A hundred years ago this November, the First World War came to an end. All of those who fought are now gone, but the Virginia Museum of History and Culture wants Americans to remember what that conflict meant on the battlefield and here at home.
Nearly four million Americans joined the military to fight the war in Europe, millions more did their part on the home front.
The Commonwealth and the Great War exhibition opens February 17.
“There are over a hundred objects in this show," notes Andrew Talkov, vice president for exhibitions. "One is a chair from the deck of the Lusitania, which was the famous ship that was sunk by a German submarine in 1915 that didn’t immediately propel America into the war, but it certainly raised America’s concern about unrestricted submarine warfare and our rights to the sea.”
Also on display: Cultural artifacts like the cuffs worn by Harry Houdini, movies and music of the time.
“You can take a record and place it on an old record player and hear some of the music of the era. You can also watch clips of some of the films that were popular in the day in a simulated movie theater,” Talkov says.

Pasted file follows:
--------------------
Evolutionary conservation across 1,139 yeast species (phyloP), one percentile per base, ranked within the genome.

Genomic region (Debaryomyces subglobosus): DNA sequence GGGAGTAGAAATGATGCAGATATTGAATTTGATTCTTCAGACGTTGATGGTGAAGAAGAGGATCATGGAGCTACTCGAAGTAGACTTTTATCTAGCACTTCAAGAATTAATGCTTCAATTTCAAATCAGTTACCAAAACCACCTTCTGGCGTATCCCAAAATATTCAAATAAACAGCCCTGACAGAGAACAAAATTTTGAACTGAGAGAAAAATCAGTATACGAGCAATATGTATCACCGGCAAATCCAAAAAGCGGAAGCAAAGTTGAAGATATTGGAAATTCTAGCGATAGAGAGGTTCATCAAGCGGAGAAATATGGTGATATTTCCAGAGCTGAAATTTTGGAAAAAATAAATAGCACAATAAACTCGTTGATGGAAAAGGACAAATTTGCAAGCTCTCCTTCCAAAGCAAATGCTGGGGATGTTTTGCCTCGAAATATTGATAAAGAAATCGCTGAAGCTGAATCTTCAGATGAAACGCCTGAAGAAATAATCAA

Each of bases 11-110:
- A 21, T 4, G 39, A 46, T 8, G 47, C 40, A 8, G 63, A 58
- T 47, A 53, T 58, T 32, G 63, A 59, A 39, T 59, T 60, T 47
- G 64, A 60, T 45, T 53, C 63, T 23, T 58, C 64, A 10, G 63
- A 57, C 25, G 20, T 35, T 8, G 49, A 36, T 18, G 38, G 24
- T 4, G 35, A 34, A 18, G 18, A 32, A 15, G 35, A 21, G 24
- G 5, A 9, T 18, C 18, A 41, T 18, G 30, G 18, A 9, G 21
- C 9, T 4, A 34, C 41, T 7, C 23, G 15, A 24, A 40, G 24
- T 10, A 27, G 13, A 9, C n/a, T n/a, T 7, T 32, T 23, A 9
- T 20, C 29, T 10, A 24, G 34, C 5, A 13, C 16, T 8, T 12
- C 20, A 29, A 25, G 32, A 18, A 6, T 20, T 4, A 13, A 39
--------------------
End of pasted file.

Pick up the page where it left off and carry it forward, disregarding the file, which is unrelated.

Visitors, he says, will discover the central role played by Virginia in a war that raged from 1914 to 1918.
“Virginia, after 50 years of being somewhat isolated by the outcome of the American Civil War, fully rejoins American society and becomes much more industrialized with the expansion of ship building in the Newport News area and the building of army installations that are still with us today– places like Fort Lee.”
The exhibition runs through November 18.
The Virginia Historical Society recently announced a name change and will soon be known as the Virginia Museum of History and Culture.